Poyetry

Tuesday, November 27, 2007

Boomer Sonnet

Taking off from Shakespeare's beautiful sonnet LXXIII (click on the title to this post to link to a website offering sonnets LXXI-LXXX, and see the original), I tried a humorous take on our modern refusal to recognize creeping age. As a boomer myself, I see these tendencies in myself and my fellows.

That time of year, thou may’st in me behold
When few leaves, or none at all still hang,
Upon the branches black and wet and cold.
Those bare ruined choirs where late the sweet birds sang –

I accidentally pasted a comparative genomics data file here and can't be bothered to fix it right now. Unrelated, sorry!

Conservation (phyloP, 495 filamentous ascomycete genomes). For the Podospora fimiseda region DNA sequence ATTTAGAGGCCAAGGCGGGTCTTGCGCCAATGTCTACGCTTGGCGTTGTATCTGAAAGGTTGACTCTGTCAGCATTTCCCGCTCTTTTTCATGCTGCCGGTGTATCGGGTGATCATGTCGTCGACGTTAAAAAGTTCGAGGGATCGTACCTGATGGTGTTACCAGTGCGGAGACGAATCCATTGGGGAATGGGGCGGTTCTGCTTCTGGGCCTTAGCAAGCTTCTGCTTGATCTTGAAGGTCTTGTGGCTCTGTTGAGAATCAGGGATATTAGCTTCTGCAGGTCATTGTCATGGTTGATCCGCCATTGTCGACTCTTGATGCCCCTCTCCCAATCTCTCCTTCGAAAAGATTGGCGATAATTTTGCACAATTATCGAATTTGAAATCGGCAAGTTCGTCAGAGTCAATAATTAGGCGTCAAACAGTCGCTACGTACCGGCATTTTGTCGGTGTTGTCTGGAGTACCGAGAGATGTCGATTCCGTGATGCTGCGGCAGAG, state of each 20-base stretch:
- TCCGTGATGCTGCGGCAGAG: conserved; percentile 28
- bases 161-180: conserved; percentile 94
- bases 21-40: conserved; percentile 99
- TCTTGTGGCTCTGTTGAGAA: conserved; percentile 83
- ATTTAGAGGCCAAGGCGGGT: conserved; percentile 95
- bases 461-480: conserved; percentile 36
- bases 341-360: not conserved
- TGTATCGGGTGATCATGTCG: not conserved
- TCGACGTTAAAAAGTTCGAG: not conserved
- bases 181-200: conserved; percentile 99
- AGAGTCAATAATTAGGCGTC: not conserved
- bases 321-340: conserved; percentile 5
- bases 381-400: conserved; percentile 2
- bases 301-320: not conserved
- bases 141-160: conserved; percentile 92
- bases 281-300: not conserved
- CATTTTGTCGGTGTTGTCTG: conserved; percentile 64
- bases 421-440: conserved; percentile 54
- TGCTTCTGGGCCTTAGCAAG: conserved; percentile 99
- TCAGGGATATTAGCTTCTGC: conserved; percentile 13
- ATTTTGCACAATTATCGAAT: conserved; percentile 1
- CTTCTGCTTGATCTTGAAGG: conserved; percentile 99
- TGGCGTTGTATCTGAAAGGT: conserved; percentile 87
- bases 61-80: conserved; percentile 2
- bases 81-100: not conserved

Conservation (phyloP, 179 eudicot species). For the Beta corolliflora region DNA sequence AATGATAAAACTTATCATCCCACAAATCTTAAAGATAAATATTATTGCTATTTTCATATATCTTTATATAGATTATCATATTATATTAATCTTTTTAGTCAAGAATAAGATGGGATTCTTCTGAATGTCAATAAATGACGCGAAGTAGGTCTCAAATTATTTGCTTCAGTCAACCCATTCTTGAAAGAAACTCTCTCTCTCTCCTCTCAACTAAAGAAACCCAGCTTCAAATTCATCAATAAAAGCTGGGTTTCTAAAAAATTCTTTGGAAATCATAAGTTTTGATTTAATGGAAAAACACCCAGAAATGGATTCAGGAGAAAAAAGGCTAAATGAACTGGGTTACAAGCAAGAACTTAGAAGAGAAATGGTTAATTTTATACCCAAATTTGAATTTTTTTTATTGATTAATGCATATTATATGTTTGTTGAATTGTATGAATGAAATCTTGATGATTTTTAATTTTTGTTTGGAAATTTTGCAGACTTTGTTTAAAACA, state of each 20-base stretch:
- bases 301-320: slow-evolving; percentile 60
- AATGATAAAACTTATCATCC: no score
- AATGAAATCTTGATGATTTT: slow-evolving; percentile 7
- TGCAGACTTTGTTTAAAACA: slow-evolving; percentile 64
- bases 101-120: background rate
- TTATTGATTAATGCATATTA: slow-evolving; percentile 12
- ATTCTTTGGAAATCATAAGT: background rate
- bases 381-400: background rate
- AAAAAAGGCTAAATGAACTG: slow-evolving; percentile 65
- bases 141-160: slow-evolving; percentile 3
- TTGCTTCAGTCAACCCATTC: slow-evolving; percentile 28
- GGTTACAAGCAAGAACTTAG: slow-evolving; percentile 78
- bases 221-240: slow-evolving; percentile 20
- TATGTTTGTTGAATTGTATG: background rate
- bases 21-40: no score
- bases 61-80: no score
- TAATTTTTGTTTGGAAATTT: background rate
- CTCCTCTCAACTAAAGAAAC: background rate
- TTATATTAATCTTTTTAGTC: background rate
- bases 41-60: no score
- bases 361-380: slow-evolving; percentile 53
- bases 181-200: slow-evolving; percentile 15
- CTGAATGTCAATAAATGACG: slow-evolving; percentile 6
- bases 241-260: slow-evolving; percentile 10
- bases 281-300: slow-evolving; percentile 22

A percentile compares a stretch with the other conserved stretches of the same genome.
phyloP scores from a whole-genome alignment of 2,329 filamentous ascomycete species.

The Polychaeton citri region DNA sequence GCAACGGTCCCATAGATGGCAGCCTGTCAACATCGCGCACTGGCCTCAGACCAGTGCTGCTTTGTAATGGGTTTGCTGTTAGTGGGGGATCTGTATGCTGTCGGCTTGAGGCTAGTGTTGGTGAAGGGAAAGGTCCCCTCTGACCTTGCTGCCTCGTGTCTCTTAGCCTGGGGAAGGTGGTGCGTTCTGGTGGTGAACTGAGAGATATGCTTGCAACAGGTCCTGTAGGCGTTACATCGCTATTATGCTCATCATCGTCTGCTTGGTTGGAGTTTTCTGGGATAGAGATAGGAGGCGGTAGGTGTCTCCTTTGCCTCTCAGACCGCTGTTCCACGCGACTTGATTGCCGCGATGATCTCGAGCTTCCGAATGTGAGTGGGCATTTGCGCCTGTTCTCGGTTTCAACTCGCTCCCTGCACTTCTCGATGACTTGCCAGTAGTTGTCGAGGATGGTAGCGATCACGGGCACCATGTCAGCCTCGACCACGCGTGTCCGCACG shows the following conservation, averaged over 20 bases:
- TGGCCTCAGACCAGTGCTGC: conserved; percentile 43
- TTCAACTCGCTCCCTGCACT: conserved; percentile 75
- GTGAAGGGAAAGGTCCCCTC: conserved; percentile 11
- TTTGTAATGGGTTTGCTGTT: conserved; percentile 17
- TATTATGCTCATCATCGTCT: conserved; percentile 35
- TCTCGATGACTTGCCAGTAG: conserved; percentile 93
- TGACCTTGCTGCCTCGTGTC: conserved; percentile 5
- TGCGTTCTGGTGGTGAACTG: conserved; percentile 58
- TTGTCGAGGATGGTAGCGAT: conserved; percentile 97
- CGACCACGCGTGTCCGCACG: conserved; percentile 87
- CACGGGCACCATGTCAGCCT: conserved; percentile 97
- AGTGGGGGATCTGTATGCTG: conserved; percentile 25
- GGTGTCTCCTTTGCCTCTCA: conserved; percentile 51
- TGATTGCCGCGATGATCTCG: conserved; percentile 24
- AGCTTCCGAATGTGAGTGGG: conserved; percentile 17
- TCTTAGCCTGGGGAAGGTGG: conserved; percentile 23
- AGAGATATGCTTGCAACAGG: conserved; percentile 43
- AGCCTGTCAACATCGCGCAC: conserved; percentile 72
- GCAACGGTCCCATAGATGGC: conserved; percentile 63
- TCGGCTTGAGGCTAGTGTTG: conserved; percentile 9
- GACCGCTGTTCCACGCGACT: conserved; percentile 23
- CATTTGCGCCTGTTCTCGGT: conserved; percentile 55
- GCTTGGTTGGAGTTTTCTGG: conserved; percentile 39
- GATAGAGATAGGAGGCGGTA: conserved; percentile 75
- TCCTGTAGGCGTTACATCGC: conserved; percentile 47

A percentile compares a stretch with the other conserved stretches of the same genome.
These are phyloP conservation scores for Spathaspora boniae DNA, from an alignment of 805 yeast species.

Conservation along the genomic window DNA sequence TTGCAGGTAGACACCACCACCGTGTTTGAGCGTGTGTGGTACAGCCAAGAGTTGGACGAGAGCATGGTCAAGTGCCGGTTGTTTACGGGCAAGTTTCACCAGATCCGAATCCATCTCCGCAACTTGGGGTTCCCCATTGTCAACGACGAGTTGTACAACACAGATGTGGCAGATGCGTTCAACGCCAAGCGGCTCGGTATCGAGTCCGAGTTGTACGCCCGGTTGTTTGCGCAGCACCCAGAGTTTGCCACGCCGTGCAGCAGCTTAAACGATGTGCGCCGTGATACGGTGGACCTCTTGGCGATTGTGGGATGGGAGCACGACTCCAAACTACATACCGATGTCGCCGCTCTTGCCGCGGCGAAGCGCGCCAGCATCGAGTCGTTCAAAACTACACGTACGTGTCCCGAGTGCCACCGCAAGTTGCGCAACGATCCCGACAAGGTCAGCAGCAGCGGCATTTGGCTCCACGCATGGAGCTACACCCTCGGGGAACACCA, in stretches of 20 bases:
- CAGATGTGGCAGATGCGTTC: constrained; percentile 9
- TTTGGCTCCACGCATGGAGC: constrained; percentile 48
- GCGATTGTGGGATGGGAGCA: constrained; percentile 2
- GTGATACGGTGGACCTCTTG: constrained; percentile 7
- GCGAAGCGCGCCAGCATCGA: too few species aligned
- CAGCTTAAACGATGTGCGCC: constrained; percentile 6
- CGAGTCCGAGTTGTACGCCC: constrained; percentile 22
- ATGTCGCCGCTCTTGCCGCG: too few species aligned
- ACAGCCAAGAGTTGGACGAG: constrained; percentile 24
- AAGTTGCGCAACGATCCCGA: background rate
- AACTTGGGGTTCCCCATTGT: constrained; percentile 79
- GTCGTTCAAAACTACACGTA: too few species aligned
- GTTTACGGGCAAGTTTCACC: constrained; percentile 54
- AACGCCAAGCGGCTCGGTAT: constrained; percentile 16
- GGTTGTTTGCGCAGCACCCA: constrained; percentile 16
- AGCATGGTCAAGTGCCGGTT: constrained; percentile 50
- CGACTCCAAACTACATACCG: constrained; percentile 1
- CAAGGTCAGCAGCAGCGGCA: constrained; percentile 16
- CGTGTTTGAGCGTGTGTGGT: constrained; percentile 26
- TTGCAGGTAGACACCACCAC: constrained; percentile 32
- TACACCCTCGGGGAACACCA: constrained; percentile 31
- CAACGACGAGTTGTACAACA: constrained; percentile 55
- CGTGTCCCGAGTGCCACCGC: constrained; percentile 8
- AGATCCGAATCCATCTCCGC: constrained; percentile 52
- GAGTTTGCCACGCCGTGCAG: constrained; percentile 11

I cannot bear to see portents, and so I don’t.
I close my mind to achey joints and wheezy hoots.
I play pick up games with younger guys who won’t
Push too hard, or crowd me when I shoot.
I die my hair, use wrinkle cream.
I dress too hip for a gal my age.
I ride a bike and never dream
I’ll ever reach that wheelchair stage.

That time of year, thou dost in me behold
When stridently I deny I ever will get old.

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